vp19 (vp19) wrote in carole_and_co,
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This pic is an eyeful (and a half)

What makes Carole Lombard's glamour stills so special to view? All sorts of things. There's Lombard's natural beauty, of course -- but plenty of actresses were beautiful. What elevated these portraits to the ethereal was the meticulous work done by both Carole and photographer. They rarely simply sat down and took pictures; they approached it with diligence and the utmost care.

This pic, Paramount p1202-174 from 1931, is indicative:



I'm not sure who took this, but look at how the shadow of Lombard's hat accentuates her alabaster complexion (almost certainly retouched to disguise the scar on her left cheek from that 1926 automobile accident). Note how the hat covers most, but not all, of her right eye, thus directing the viewer towards her left eye. Note her semi-smile, conveying mystery and elegance simultaneously.

I have another photo that apparently was from that session -- same clothes, same hat -- and it leaves one with an entirely different impression:



More obvious, more confident, but no less alluring.

P1202-174 is now up for auction at eBay, a recent 8" x 10" reproduction from the original negative, and thus its price is comparatively reasonable -- bidding starts at $9.99 (no bids have been made as of this writing), and bids close at 9:21 p.m. (Eastern) next Thursday. If this appeals to you, go to http://www.ebay.com/itm/Carole-Lombard-Movie-PHOTO-230P-/200653463014?pt=Art_Photo_Images&hash=item2eb7e0dde6 and learn more.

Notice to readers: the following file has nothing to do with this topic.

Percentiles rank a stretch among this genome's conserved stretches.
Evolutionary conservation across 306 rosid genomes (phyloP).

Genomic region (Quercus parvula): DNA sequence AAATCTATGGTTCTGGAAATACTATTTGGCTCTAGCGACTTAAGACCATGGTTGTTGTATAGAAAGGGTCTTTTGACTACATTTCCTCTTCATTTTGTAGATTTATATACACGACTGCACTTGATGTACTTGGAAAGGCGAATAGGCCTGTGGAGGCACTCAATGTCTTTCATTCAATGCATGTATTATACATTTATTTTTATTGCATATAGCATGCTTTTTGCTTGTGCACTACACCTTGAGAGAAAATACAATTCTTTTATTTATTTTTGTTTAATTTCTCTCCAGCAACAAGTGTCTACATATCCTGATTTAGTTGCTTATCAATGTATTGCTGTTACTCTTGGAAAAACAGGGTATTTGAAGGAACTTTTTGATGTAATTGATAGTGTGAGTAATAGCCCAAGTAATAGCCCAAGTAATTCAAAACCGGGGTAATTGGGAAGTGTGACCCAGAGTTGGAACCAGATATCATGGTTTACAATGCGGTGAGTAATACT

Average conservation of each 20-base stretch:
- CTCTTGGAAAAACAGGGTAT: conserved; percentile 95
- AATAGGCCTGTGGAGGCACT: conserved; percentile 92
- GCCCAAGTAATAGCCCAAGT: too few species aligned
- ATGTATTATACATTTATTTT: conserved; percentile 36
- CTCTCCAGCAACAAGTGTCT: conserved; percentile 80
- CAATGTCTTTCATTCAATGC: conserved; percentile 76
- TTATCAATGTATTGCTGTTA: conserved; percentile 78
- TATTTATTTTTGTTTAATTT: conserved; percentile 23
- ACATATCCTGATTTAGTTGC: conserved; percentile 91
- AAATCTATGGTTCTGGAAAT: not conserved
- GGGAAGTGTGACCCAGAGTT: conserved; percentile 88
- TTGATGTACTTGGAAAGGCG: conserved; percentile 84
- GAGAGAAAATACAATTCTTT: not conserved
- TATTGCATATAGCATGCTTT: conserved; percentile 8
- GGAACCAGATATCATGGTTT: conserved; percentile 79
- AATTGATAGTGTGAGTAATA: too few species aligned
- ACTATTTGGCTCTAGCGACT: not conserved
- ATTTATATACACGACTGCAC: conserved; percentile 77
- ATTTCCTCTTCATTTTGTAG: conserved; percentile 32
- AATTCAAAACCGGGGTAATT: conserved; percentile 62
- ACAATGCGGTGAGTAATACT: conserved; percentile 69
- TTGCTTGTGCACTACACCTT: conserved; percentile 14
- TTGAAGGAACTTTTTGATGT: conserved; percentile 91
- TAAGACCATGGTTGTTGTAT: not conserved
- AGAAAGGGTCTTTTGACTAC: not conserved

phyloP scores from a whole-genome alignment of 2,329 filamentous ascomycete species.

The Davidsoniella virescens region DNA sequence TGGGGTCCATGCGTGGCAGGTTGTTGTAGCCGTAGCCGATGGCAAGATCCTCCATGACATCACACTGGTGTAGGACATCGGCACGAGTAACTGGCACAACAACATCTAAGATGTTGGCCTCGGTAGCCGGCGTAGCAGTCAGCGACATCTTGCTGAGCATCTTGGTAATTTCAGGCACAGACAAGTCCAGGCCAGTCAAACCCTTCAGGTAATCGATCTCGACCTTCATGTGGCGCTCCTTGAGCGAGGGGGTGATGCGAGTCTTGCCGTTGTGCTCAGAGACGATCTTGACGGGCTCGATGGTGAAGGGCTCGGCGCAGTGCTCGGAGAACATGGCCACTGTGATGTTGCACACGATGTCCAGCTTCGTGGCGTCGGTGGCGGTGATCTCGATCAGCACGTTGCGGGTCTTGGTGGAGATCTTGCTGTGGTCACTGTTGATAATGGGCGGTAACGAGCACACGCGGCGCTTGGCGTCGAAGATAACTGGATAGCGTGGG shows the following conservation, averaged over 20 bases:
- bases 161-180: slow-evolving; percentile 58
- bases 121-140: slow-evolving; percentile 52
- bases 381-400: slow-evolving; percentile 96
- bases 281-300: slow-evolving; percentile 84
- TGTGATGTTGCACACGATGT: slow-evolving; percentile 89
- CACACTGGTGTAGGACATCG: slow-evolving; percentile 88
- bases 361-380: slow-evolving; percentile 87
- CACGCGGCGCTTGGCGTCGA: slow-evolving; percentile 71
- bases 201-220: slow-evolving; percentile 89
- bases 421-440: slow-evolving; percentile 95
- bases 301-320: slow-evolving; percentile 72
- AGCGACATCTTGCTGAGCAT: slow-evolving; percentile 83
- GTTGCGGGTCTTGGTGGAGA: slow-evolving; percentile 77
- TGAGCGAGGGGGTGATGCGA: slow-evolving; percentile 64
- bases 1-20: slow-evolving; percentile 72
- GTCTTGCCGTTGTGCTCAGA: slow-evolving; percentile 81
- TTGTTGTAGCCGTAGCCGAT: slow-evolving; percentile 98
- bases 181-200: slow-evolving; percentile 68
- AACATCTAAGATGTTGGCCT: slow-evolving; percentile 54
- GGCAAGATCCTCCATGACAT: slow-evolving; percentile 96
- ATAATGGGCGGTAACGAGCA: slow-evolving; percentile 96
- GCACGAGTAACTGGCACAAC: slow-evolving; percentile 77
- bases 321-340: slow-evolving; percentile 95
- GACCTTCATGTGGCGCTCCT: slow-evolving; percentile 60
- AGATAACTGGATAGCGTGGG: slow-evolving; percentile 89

If you're a stickler for original photos, then check this one out -- p1202-550, from 1933:



This is 7" x 9", with borders trimmed and a snipe on the back. It's in excellent condition and is being sold for $84.95 through Oct. 15. Want this leggy, feathery shot for your own? Then visit http://www.ebay.com/itm/Vintage-Carole-Lombard-ULTRA-GLAMOUR-SEXY-LEGS-Portrait-/400243414613?pt=LH_DefaultDomain_0&hash=item5d305dd655.

We'll close with a bit of Los Angeles history. You've no doubt heard of Pacific Electric's famous "red car" interurbans which, at their peak, traversed hundreds of miles of southern California. Here is film footage of one of the last runs of the final Red Car route, from downtown to Long Beach, taken on March 31, 1961, 10 days before the line was shut down for good. It manages to be charming and elegiac at the same time.

You see the train go through Watts, at one time a noted transfer point; a little more than four years after this was filmed, "Watts" would have an entirely different meaning. The two-car train passes over the Long Beach Freeway, a perfect contrast between old and new. Some of the route makes street crossings, but much of it has its own right of way, track footage currently used by Metro's Blue line. This runs for about 15 minutes, and it's fascinating. Enjoy -- and also weep:

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